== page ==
It could be a good thing, Ive seen homes that were gutted to the studs and had new wiring, plumbing, sheet-rock, casing, base etc. replaced. If you dont have any permits pulled in 1980s then I would worry. Plus make sure that the home doesnt have aluminum wiring. It would be an anomaly if it did but these are questions to ask.
There comes a time in the affairs of man when he must take the bull by the tail and face the situation. -- WCF http://www.utahhousevalues.com
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1- Do you have knowledge that the owner knew it was built earlier?
2- Is there any evidence of the foundation being in poor condition?
3- How did you find out it was built earlier?

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Hi Jane, Please see my answers below,

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If the foundation has been around since 1969 and is still in good condition I'd prefer it over a newer, probably lower quality foundation.
Old doesn't always mean bad.
RB
Djavdet wrote:

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Up here in Minnesota, I'd say a lot of the new basements are better than the old. Many of them are now poured concrete instead of blocks. The waterproofing seems to be better now. More drain tiling is required.
I'll have to say I have seen a few new homes with some pretty shoddy block work, but that seems to be the exception, not the norm.
Brian Elfert
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Get an expert to evaluate the foundation, ask the seller about the circumstances, and if you don't like the answers, YOU be the one to decide to tell the seller that they should have disclosed it. Or you can pay somebody to tell you that you can tell the seller the same thing. See what I mean? -B

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On Sat, 07 Feb 2004 02:35:00 GMT, someone wrote:

This is getting nuts.
Why would THIS foundation be any better if the house had NOT been rebuilt. What evidence is there that there is anything WRONG with it. The present house has been there how long????
At this point the Buyer needs to demonstrate that they will suffer some harm from the foundation being older. They need to show they were harmed by not finding this out earlier.
Okay so maybe they can get out of the contract if they squawk enough. But to me expecting to continue to buy but get a lower price is a little much. Who knows, maybe the Seller is highly motivated and would make a concession to save the sale. But maybe not.
I am not seeing a problem here. There *could* be one under some far-fetched scenario, but what is it besides speculation here.
-v.
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Hi ,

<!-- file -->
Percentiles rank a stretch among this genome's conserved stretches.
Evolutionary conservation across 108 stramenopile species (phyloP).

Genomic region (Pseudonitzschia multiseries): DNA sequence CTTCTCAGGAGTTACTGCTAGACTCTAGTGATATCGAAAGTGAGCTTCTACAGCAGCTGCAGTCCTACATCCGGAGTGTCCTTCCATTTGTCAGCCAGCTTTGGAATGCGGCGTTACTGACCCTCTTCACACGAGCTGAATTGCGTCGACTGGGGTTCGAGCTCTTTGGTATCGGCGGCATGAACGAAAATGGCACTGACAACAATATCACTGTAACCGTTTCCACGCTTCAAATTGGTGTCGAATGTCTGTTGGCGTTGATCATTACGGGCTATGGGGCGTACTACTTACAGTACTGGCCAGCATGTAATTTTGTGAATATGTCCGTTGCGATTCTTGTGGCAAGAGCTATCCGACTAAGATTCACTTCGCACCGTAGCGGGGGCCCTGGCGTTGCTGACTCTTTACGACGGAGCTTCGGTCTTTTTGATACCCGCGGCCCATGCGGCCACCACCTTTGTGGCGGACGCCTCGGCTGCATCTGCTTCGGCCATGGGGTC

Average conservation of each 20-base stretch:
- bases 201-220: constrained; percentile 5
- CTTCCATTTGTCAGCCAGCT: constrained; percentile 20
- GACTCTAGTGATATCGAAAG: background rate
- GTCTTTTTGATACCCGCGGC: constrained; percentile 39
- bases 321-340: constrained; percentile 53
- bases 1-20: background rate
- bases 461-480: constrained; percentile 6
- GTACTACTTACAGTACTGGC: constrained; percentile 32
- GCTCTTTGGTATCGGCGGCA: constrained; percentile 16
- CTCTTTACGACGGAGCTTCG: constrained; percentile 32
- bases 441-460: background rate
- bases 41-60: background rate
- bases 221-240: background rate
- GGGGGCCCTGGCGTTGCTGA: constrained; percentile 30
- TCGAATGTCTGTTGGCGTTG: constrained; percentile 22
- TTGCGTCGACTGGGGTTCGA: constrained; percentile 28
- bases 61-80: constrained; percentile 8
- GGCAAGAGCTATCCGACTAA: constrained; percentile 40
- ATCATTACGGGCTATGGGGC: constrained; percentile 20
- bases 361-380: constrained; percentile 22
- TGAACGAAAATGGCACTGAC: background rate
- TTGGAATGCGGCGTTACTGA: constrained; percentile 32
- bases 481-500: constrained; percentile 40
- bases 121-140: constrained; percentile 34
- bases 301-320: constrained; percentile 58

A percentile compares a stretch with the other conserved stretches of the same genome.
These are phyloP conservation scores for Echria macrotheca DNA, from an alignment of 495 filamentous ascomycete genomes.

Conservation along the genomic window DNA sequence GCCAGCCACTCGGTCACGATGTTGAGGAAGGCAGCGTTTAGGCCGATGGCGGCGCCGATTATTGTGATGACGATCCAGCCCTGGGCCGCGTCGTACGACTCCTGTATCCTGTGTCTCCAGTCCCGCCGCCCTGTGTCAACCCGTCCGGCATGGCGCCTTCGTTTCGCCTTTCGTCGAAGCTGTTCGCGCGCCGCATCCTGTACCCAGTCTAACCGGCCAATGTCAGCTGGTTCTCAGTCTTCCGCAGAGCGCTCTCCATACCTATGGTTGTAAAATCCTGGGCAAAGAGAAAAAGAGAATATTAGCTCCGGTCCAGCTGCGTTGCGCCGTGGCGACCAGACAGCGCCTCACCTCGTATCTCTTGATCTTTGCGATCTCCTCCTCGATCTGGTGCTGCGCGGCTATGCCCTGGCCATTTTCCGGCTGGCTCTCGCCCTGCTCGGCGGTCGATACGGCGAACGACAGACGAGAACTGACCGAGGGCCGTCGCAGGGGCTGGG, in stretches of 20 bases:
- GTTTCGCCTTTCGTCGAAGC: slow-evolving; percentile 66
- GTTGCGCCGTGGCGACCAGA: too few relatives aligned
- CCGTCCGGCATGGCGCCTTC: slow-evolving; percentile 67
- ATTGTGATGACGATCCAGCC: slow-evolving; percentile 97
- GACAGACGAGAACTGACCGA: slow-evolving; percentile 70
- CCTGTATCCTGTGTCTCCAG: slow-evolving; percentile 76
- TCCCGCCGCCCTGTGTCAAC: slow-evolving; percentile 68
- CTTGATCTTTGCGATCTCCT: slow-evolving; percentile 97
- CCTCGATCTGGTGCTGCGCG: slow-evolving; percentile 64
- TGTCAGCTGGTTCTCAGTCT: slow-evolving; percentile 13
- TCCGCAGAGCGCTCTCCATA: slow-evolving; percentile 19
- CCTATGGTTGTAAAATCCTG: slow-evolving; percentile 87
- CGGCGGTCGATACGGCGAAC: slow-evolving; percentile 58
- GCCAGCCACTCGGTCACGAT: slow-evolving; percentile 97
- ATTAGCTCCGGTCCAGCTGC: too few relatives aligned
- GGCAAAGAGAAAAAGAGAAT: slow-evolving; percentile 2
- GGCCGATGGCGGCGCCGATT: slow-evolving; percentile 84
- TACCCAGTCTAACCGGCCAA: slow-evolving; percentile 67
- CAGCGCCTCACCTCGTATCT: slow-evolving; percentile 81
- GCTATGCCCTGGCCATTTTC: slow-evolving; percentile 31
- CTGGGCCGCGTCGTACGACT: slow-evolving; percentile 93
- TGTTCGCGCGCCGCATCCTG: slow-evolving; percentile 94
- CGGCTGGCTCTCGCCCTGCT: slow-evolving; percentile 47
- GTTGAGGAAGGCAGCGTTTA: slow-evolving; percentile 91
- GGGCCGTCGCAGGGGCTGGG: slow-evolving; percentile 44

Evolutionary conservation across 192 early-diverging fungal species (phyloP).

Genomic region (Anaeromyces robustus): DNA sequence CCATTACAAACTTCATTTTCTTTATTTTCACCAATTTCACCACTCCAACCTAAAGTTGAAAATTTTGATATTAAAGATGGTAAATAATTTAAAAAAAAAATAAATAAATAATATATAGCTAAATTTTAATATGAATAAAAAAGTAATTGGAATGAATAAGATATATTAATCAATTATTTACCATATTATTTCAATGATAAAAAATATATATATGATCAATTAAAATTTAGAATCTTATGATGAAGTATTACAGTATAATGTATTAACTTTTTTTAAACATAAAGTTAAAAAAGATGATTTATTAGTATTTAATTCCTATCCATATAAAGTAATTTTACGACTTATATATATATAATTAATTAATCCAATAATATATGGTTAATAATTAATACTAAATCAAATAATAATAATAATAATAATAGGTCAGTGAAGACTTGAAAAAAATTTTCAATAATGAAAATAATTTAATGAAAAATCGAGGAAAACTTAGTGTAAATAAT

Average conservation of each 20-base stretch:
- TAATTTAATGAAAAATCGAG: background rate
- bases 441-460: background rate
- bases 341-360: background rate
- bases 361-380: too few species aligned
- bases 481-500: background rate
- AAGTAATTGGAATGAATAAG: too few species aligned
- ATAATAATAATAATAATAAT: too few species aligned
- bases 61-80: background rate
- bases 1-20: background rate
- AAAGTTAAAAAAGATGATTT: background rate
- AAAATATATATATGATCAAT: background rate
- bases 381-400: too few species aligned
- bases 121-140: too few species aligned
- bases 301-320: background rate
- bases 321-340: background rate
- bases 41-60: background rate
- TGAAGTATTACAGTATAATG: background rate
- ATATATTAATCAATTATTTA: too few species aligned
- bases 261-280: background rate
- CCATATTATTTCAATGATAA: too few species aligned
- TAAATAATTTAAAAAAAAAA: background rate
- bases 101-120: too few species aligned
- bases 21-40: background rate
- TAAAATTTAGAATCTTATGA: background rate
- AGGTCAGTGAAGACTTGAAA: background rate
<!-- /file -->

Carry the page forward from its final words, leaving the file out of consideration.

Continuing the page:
What do you mean nuts?! As I already described all houses in our area are listed lower price and always described as rebuilt if they are rebuilt. And one of the thing I am trying to find out if it is possible to ask the seller step down a little... I bet if he listed the house as rebuilt the price would be lower.

Well, it's suspicios at the least, why the seller did not desclose it and even more suspicion why the house was rebuilt that early.

That's true, if the seller demonstrates that the house is clean of any problems and simply happened to be rebuilt on a bit older foundation yes I would not have any problems to buy it.

I still like the house, and if the seller shows all documents supporting he's words I'll buy the house, but from my experience, if people are hiding something at the first place, very offten they keep lieing to you to the end. I am just trying to avoid bigger problem if there is any....

Thanks for sharing your opinion anyway, it is always good to have more then one head :-)
Djavdet.
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I think the point is that if you have knowledge before the close of escrow, you can't complain later about lack of disclosure.
You may have grounds to back out of the deal and can use that to renegoitate a better price.
Or don't buy the house.
Buyer's remorse is common. But in this case, you can't blame the seller/seller's agent.
--Remove -NOSPAM- to contact me.
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On 7 Feb 2004 19:45:33 -0800, someone wrote:

And what kind of documents would those be?????
What are his words? His words are that it was rebuilt many years ago. So he comes up with a document that confirms that it was? If *you* are claiming there is a problem, then where are *your* docunents supporting your words?
You apparently want him to "prove" there is NOT a problem. But instead, can you PROVE that there *is*??? If you can't, why should he lower the price???
-v.